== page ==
Stealth Attack Sunday Night Strands 16 Airplanes
Chicago's rabidly anti-GA Mayor, Richard M Daley
held a brief news conference Monday afternoon, to explain why he
apparently sent heavy equipment to Meigs Field late Sunday night.
The Chicago Tribune's Casey Bukro said in its morning
edition, "Meigs Field, the city's lakefront airport, was closed
early today after construction vehicles showed up overnight and dug
up large portions of the runway. At dawn, the view from the top of
the Adler Planetarium showed a series of large, X-shaped portions
of concrete carved out of the runway's center. Large, illuminated
'X' signs marked either end of the runway. Sixteen aircraft
appeared stranded, parked along a taxiway and unable to take
Chicago's famous Police blocked the entrance to the airport.
The mayor has tried all sorts of legal and quasi-legal means to
kill the gem of the lakefront, for several years now. Apparently
the frustration of doing things within the system was too much for
him to bear. Monday morning, the city awoke to find the runway
We called Meigs, and asked, "What happpened to
your airport?" We were connected, without comment, to the City's
Aviation Department's spokeswoman, Monique Bond, who told us to
wait for the Mayor's press conference, that "all responses will be
coming out of the Mayor's office."
We called the Mayor's office -- 312-744-3334 --
We asked what had happened to the airport, and how the Mayor
justified it. The lady at the office's press number didn't know
when the conference was scheduled, but snipped, "The Mayor is
going to have an availability later on today, OK?" I answered,
"That's not OK," and hung up.
FAA spokesman Paul Turk explained that
it's pretty much the city's deal: "Meigs is what we call an
'unobligated airport.' It gets no federal grant money, no federal
Just what happened is still a mystery to the FAA. "We're trying
to sort this out with Homeland Security and some other folks. We
continue to look into this; but, as of now, it appears we were not
given any advance warning," he said.
Turk speculated (and we wrote it down): "There is a contract
control tower on the field -- that's a potential issue for their
ANN has also learned that there was no NOTAM issued prior to the
destruction of the airport -- the Mayor could have killed somebody.
The NOTAM below was issued after destruction of the
runways had commenced.
KCGX MERRILL C MEIGS
03/006 - AP CLSD 31 MAR 12:00 UNTIL UFN
NATCA Weighs In
Air traffic controllers blasted Chicago Mayor
Richard Daley’s unannounced forced closure of downtown
lakefront Meigs Field under cloak of darkness Sunday night,
assailing the stealth maneuver as a major step backwards for
Chicago aviation and warning of a domino effect on traffic at
"Mayor Daley bulldozed his way into aviation history this
morning by destroying a national treasure and potentially causing
unsafe flying conditions for the greater Chicagoland airspace,"
NATCA President John Carr said. "This reminds me of the Colts
sneaking out of Baltimore by dead of night. Clearly, the mayor
didn’t think his policy choices could either figuratively or
literally withstand the light of day. It’s the epitome of
Chicago media are reporting today that before midnight on
Sunday, workers with construction equipment arrived at Meigs
escorted by Chicago police and carved out large, X-shaped portions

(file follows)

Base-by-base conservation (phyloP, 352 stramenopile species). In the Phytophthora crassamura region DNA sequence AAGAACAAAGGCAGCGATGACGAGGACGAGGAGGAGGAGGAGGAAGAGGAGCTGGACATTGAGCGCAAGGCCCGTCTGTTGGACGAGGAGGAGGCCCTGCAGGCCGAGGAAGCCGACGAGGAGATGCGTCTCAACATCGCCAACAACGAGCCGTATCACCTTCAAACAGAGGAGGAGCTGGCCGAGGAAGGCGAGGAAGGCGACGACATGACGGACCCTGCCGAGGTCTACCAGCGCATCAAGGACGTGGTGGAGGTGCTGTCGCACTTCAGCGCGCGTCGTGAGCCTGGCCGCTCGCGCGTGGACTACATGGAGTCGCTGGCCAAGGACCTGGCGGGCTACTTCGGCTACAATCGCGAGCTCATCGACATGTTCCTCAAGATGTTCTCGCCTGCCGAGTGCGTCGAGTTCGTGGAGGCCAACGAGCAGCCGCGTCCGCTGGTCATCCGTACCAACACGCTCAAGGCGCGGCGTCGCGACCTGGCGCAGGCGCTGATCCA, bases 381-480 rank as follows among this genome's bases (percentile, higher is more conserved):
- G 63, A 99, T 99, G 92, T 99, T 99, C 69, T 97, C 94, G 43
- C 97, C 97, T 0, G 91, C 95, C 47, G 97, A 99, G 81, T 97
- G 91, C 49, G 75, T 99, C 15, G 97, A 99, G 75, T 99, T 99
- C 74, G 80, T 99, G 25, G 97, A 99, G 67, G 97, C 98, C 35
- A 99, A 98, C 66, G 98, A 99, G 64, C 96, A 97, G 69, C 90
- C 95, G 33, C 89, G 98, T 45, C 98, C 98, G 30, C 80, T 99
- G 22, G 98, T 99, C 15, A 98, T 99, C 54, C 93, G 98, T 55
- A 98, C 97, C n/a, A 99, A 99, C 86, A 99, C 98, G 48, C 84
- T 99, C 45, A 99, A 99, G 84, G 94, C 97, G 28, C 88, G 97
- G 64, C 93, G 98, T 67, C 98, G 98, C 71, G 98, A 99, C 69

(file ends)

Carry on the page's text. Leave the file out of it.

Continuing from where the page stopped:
of concrete out of the center of the runway. Sixteen aircraft
appeared stranded. Sources said under terms of a deal with
then-Illinois Governor George Ryan in December 2001, Mayor Daley
agreed to keep Meigs open until 2026.
"Mayor Daley has managed to do what terrorists
couldn’t -- he permanently shut down an airport in
the great city of Chicago," Carr said. "It’s just
The monthly average air traffic volume at Meigs in 2002 was
1,564 instrument flight rules operations, meaning flights where
pilots were in contact with air traffic control. But Meigs
routinely became a much busier airport during events at the nearby
McCormick Place convention center. In fact, last September, the
airport handled 2,273 IFR operations.
"The problem with Meigs closing is those 1,500 operations are
going to have to go somewhere else,” remarked Ray Gibbons,
president of the local NATCA chapter at Chicago Terminal Radar
Approach Control. “O’Hare and Midway airports are
already operating above capacity. In fact, we are working more
aircraft than we were before Sept. 11, 2001. Meigs’ closure
adds complex and higher volumes of traffic to this area’s
overburdened, understaffed facilities and sooner or later that
understaffing will reach critical mass. At some point in time, the
safety of the flying public will be compromised."
The FAA Statement:
We at the FAA were concerned to learn this morning of the
decision to close Meigs Field. Already, we have heard from members
of the general aviation community and we share their concern.
Removing any centrally located airport such as Meigs from the
system only diminishes capacity and puts added pressure on O'Hare
and Midway airports.
The Mayor was reported to have said in his afternoon news
conference that the airplanes left stranded at Meigs could leave on
the "adjacent, parallel runway," provided the FAA gave permission.
That "runway," Mr. Mayor (you nincompoop, sir), is a taxiway. A
deliberately misleading statement like that was, no doubt,
engineered to dupe the non-aviation press (and thus the public)
into thinking that the destruction of the runway was no big
What's going on? A TSA rep called
us back Monday afternoon, and said, "We have no idea." The TSA
referred us to the Department of Homeland Security, whose
spokesman, Brian Roehrkasse, told us that the decision to wreck the
airfield was apparently made in Chicago: "That decision
did not originate with the Department of Homeland Security, or with
the TSA," he said.